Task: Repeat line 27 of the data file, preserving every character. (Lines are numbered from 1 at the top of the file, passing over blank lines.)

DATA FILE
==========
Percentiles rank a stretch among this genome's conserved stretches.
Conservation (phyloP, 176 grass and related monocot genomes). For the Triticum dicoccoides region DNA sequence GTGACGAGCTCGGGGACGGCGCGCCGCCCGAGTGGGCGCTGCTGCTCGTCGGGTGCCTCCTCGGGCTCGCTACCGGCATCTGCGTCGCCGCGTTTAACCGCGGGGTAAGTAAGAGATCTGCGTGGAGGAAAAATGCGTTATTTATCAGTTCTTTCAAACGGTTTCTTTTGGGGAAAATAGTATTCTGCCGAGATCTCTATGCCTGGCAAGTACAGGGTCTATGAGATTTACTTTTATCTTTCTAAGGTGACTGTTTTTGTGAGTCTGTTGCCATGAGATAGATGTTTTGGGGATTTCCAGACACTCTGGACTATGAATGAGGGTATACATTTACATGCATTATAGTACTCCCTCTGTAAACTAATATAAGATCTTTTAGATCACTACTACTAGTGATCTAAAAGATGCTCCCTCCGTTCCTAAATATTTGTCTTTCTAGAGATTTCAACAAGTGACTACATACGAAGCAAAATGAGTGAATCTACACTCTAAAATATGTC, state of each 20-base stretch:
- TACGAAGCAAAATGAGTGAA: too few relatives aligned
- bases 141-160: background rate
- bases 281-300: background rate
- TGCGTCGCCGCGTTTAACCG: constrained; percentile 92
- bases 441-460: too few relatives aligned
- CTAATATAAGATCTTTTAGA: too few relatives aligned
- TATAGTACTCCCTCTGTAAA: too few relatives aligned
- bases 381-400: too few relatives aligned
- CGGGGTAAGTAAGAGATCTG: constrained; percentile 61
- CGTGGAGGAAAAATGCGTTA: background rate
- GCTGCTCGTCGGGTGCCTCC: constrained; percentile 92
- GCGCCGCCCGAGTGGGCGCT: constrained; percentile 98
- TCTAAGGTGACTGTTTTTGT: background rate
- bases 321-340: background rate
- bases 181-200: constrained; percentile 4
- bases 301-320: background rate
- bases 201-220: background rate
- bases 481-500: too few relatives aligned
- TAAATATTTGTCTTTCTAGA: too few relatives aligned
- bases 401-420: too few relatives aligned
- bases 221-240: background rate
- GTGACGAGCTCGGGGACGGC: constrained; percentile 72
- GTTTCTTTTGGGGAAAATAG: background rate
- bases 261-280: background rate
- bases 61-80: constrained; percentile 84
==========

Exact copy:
- bases 61-80: constrained; percentile 84